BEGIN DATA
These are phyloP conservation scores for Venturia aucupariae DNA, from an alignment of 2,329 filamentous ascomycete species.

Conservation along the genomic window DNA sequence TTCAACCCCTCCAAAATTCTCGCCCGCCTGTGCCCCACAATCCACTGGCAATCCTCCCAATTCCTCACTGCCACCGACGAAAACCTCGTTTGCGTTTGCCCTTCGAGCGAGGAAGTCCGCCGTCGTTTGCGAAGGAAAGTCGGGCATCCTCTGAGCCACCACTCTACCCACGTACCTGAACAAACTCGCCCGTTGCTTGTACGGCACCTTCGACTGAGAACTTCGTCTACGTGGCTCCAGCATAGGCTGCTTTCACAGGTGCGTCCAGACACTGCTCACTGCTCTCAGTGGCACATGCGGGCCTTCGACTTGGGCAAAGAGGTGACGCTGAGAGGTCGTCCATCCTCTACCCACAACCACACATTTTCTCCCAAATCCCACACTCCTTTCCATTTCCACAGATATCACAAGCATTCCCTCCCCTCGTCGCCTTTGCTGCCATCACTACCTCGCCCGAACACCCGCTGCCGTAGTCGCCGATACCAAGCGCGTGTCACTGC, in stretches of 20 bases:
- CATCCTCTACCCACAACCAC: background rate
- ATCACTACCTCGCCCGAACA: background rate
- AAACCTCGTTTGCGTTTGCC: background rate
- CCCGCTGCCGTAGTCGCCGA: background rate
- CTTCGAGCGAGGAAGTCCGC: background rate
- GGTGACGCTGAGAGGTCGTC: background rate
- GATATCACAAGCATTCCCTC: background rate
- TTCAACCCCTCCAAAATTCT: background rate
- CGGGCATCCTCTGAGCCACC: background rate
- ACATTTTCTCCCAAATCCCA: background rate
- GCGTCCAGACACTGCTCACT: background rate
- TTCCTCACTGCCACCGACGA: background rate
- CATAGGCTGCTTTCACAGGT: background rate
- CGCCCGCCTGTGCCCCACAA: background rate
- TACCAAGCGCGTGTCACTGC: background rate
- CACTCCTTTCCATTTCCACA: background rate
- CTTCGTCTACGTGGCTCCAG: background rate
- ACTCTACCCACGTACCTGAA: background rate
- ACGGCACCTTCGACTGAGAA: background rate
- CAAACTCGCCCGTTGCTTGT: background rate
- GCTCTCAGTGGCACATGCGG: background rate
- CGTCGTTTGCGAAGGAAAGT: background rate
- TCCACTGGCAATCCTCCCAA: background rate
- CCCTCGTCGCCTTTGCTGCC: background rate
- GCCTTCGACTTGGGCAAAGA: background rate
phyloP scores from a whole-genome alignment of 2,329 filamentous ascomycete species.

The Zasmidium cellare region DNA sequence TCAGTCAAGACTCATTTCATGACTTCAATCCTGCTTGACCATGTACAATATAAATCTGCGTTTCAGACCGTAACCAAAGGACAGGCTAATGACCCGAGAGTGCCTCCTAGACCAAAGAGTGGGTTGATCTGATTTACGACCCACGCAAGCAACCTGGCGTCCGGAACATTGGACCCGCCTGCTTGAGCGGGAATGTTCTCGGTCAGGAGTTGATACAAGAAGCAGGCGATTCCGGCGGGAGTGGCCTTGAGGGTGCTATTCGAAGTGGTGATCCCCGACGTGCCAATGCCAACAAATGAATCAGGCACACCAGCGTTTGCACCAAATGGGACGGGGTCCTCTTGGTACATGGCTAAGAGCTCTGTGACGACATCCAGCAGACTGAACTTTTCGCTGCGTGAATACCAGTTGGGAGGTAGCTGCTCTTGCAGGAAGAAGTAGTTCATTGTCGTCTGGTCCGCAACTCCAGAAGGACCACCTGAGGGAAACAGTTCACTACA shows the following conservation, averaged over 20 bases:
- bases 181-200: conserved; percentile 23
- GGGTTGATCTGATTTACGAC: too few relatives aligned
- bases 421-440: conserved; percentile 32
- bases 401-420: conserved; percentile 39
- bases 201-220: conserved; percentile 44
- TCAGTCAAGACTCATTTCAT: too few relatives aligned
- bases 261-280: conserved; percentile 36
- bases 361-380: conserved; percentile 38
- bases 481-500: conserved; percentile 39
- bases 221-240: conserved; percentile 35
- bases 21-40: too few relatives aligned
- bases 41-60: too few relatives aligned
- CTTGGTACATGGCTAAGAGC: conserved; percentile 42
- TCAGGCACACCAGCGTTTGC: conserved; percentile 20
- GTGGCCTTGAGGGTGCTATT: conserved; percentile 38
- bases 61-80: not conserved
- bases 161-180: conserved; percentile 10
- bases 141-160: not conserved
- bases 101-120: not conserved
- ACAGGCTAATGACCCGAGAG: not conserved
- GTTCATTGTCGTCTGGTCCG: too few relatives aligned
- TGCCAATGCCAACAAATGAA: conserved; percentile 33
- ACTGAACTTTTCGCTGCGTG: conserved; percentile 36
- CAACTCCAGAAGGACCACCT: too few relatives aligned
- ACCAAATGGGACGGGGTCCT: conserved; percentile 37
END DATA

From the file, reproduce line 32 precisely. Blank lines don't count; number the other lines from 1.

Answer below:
- bases 421-440: conserved; percentile 32